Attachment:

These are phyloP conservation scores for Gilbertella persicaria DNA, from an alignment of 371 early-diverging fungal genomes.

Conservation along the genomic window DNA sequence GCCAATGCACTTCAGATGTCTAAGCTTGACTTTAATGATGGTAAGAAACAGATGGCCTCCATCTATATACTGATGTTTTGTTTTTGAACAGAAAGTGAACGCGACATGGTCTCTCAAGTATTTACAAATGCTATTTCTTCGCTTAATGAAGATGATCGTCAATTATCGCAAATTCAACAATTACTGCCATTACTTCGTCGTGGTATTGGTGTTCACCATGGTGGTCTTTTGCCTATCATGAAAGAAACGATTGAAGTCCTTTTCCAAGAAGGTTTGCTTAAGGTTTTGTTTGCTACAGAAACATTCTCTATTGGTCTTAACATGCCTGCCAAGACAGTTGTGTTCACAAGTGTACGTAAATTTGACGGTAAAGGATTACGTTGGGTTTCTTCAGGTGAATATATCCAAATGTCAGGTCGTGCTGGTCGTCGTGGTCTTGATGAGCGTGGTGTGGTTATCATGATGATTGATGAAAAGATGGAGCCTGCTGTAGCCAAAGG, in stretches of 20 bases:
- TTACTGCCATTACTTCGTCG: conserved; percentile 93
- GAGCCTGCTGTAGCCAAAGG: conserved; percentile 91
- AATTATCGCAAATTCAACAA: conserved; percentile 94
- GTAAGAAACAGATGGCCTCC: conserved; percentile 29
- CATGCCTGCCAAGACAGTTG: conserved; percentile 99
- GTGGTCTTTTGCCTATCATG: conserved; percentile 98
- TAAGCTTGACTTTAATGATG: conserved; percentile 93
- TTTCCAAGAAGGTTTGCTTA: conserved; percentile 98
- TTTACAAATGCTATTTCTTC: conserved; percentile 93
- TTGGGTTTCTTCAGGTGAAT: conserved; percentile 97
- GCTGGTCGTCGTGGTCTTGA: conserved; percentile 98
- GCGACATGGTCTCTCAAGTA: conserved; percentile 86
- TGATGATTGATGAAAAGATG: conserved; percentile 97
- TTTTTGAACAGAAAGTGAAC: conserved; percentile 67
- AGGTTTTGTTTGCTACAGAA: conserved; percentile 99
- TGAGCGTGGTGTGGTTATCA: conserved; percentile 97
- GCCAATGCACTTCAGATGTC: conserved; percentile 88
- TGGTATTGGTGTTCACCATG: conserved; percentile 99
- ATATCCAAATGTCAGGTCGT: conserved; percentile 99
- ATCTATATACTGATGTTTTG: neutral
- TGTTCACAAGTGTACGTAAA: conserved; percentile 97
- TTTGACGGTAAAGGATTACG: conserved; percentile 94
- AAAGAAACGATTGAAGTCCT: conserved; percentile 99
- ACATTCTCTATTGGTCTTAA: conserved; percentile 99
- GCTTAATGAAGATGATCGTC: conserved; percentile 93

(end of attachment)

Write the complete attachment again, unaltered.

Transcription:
These are phyloP conservation scores for Gilbertella persicaria DNA, from an alignment of 371 early-diverging fungal genomes.

Conservation along the genomic window DNA sequence GCCAATGCACTTCAGATGTCTAAGCTTGACTTTAATGATGGTAAGAAACAGATGGCCTCCATCTATATACTGATGTTTTGTTTTTGAACAGAAAGTGAACGCGACATGGTCTCTCAAGTATTTACAAATGCTATTTCTTCGCTTAATGAAGATGATCGTCAATTATCGCAAATTCAACAATTACTGCCATTACTTCGTCGTGGTATTGGTGTTCACCATGGTGGTCTTTTGCCTATCATGAAAGAAACGATTGAAGTCCTTTTCCAAGAAGGTTTGCTTAAGGTTTTGTTTGCTACAGAAACATTCTCTATTGGTCTTAACATGCCTGCCAAGACAGTTGTGTTCACAAGTGTACGTAAATTTGACGGTAAAGGATTACGTTGGGTTTCTTCAGGTGAATATATCCAAATGTCAGGTCGTGCTGGTCGTCGTGGTCTTGATGAGCGTGGTGTGGTTATCATGATGATTGATGAAAAGATGGAGCCTGCTGTAGCCAAAGG, in stretches of 20 bases:
- TTACTGCCATTACTTCGTCG: conserved; percentile 93
- GAGCCTGCTGTAGCCAAAGG: conserved; percentile 91
- AATTATCGCAAATTCAACAA: conserved; percentile 94
- GTAAGAAACAGATGGCCTCC: conserved; percentile 29
- CATGCCTGCCAAGACAGTTG: conserved; percentile 99
- GTGGTCTTTTGCCTATCATG: conserved; percentile 98
- TAAGCTTGACTTTAATGATG: conserved; percentile 93
- TTTCCAAGAAGGTTTGCTTA: conserved; percentile 98
- TTTACAAATGCTATTTCTTC: conserved; percentile 93
- TTGGGTTTCTTCAGGTGAAT: conserved; percentile 97
- GCTGGTCGTCGTGGTCTTGA: conserved; percentile 98
- GCGACATGGTCTCTCAAGTA: conserved; percentile 86
- TGATGATTGATGAAAAGATG: conserved; percentile 97
- TTTTTGAACAGAAAGTGAAC: conserved; percentile 67
- AGGTTTTGTTTGCTACAGAA: conserved; percentile 99
- TGAGCGTGGTGTGGTTATCA: conserved; percentile 97
- GCCAATGCACTTCAGATGTC: conserved; percentile 88
- TGGTATTGGTGTTCACCATG: conserved; percentile 99
- ATATCCAAATGTCAGGTCGT: conserved; percentile 99
- ATCTATATACTGATGTTTTG: neutral
- TGTTCACAAGTGTACGTAAA: conserved; percentile 97
- TTTGACGGTAAAGGATTACG: conserved; percentile 94
- AAAGAAACGATTGAAGTCCT: conserved; percentile 99
- ACATTCTCTATTGGTCTTAA: conserved; percentile 99
- GCTTAATGAAGATGATCGTC: conserved; percentile 93